At the same time, the SPP support Denmark's imperialist ambitions on the world arena. Although they opposed the NATO bombing of Serbia, the SPP supports Danish involvement in military adventures organized under the banner of the UN, calls for a professional army and the strengthening of the Organisation for security and Cooperation in Europe (OSCE) as an alternative to a US-dominated NATO. Taken together, these nationalist policies bring the SPP close to the DPP and their defence of the "Danish family"—despite the differing presentation of their policies.
Most damning of the SPP is their attitude to the working class in the rest of Europe and the world, who do not figure at all in any of the party's statements. What attitude do they take to German, Polish, French or Swedish, workers? How should, for example, Danish and German workers forge a strategic unity against their respective ruling classes' efforts to demolish living standards?
During a period when anti-immigrant hysteria has dominated Danish politics, including the anti-EU movement, the SPP has developed a line, which presents immigration as a product of the euro.
Rasmussen and the SPD government recently argued that concerns over immigration have been exaggerated. Having led the attack on immigrants, their position is clearly hypocritical. Their latest statements are largely motivated by concerns within the bourgeoisie that their past witchunting of immigrants could discourage much-needed skilled foreign workers from moving to Denmark and Europe. But the SPP position is no better. Leading party member Kristian Thulesen Dahl said that the SPP based its own views on a report written by Robert Mundell, a Nobel Prize winning economist, “that a common currency requires a mobile workforce, so that workers can move to places where there is need for them and where there is good pay. Mundell sees this as one of the conditions which the euro requires to function."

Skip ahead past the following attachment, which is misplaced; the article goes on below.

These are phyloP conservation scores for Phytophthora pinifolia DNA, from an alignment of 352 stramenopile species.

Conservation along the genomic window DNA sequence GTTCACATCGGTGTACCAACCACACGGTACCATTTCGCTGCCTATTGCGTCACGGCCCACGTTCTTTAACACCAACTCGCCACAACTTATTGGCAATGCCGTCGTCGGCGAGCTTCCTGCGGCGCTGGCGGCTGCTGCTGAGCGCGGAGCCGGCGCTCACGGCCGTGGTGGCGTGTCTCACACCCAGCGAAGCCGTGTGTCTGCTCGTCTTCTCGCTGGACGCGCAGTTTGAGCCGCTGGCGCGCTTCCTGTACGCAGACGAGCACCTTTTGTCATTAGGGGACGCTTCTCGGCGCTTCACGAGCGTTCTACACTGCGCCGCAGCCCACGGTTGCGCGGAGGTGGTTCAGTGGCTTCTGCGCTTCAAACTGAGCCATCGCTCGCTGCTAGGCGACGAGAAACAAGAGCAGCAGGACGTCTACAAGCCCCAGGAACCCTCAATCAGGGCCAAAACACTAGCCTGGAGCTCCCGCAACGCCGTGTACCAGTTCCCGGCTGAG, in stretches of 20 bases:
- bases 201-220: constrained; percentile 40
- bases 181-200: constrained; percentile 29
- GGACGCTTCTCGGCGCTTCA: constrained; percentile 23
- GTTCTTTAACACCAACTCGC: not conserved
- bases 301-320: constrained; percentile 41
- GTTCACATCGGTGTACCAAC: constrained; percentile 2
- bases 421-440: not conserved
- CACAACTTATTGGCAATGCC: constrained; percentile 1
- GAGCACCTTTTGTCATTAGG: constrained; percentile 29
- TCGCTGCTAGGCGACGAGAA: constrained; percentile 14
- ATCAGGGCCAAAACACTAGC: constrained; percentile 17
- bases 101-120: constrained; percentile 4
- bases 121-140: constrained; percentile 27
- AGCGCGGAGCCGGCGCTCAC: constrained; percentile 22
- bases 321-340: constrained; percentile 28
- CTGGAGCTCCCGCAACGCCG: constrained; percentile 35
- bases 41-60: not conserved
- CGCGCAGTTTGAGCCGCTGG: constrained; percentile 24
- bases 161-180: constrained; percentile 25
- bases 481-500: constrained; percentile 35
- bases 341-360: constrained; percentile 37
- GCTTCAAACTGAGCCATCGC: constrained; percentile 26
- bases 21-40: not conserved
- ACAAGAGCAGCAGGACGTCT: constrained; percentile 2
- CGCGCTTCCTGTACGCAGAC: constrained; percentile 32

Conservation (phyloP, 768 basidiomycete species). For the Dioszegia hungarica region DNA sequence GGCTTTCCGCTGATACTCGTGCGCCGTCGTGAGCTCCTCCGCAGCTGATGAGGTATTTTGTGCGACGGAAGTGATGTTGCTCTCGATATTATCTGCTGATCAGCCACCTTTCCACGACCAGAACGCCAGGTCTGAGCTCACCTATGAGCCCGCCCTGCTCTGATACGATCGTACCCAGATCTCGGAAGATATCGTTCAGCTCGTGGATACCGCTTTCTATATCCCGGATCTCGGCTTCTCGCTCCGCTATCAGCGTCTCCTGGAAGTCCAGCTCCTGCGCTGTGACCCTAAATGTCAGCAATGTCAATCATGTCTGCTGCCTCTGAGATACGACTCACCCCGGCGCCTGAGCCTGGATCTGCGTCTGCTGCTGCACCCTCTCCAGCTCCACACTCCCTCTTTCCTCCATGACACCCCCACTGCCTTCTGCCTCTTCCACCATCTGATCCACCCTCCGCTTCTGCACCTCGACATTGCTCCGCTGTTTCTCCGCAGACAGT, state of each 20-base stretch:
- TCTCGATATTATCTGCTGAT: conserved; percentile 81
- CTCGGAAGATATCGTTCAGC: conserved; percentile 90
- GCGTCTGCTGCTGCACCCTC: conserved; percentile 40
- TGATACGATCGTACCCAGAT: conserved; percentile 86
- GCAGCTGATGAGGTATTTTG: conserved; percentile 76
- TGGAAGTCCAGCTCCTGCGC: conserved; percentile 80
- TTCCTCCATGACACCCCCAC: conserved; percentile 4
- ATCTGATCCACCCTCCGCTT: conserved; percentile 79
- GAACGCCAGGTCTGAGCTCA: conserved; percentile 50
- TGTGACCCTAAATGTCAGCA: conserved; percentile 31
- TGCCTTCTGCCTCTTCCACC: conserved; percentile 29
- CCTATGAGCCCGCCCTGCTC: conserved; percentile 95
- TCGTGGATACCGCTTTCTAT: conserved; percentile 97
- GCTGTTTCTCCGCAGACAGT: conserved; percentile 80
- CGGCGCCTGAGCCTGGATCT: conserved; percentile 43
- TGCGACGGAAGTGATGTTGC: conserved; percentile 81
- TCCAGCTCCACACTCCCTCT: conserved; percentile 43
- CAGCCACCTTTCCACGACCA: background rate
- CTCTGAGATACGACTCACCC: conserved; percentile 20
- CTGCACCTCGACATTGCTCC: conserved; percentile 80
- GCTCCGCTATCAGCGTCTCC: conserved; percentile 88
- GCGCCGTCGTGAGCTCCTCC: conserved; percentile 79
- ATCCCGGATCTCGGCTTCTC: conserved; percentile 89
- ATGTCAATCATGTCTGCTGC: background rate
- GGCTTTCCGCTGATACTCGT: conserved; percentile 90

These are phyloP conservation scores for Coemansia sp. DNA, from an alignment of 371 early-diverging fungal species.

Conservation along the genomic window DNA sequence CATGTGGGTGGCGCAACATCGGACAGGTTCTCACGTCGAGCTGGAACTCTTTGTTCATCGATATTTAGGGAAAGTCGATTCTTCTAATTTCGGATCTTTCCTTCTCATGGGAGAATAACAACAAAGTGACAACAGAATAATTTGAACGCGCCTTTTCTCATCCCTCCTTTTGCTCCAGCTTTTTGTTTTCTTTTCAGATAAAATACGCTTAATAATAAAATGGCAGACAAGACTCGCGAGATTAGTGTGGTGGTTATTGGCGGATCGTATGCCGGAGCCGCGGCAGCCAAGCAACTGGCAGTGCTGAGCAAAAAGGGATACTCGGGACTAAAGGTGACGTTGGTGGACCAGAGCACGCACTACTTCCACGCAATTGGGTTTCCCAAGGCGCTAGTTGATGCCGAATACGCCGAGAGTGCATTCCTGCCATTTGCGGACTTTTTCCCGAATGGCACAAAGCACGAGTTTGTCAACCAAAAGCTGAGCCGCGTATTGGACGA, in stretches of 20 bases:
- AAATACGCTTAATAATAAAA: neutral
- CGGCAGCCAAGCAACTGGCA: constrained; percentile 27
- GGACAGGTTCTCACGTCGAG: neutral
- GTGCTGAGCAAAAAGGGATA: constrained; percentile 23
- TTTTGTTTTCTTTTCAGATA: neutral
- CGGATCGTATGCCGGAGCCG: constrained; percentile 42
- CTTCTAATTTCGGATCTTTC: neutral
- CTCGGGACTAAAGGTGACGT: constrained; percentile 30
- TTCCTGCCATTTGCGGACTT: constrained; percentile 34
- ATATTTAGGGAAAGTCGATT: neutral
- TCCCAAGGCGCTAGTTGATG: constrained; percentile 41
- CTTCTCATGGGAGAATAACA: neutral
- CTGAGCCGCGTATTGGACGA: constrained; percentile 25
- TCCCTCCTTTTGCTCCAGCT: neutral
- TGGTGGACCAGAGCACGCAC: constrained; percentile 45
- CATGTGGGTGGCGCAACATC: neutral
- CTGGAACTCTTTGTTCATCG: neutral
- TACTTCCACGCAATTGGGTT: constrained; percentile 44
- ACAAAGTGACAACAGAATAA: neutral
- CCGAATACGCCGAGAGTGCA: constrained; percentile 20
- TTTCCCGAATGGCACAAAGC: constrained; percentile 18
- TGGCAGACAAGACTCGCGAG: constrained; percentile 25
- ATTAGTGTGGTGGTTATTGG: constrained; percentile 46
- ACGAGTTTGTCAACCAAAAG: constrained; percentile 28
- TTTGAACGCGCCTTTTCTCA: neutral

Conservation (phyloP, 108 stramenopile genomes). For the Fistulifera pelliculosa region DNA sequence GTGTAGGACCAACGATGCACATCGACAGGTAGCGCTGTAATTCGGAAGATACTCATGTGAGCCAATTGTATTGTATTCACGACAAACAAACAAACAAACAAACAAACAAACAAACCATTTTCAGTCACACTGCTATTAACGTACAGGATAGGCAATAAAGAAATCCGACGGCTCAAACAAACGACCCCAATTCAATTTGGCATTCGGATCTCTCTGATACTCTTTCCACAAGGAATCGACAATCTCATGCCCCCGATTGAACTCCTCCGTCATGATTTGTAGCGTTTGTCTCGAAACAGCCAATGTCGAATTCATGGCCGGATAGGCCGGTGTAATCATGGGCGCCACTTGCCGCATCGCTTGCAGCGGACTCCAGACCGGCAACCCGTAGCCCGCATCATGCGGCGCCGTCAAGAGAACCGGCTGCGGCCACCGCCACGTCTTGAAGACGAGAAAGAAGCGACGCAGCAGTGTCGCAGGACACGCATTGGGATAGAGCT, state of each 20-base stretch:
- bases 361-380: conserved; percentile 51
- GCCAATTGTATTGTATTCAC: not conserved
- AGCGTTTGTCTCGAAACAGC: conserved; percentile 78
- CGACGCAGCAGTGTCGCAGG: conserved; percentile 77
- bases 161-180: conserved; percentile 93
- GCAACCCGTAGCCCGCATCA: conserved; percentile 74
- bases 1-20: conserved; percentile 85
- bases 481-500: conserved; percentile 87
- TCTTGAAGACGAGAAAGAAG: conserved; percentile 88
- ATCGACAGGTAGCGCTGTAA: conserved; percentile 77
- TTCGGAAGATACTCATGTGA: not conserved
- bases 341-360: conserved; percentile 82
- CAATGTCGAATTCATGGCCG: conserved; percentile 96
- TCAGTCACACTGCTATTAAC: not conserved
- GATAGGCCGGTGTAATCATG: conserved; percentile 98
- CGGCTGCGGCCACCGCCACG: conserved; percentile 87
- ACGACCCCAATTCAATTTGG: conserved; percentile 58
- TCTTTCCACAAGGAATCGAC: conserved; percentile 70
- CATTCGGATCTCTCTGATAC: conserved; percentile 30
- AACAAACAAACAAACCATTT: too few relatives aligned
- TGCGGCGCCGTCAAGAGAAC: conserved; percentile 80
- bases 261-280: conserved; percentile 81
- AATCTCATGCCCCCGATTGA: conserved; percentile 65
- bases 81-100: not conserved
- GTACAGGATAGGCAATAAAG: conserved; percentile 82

One can only assume from this type of argument that retention of the Danish krone means less immigration and is therefore to be preferred. They are effectively defending immigration controls and national borders as part and parcel with their championing of little Denmark against big bad corporate Europe.
Finally, you object to the description of the SPP as “former Stalinists," and imply that this definition explains the allegedly biased presentation in my article of the party's opposition to the euro. I beg to differ. Although they split quite early from the Danish Communist Party and made "democracy" the principal issue of their split, the SPP have retained the nationalist political orientation that characterizes all the numerous splinters from Stalinism worldwide. Events have confirmed that the SPP's break with Moscow was bound up with a political accommodation to Danish capitalism rather than a move towards genuine socialist internationalism.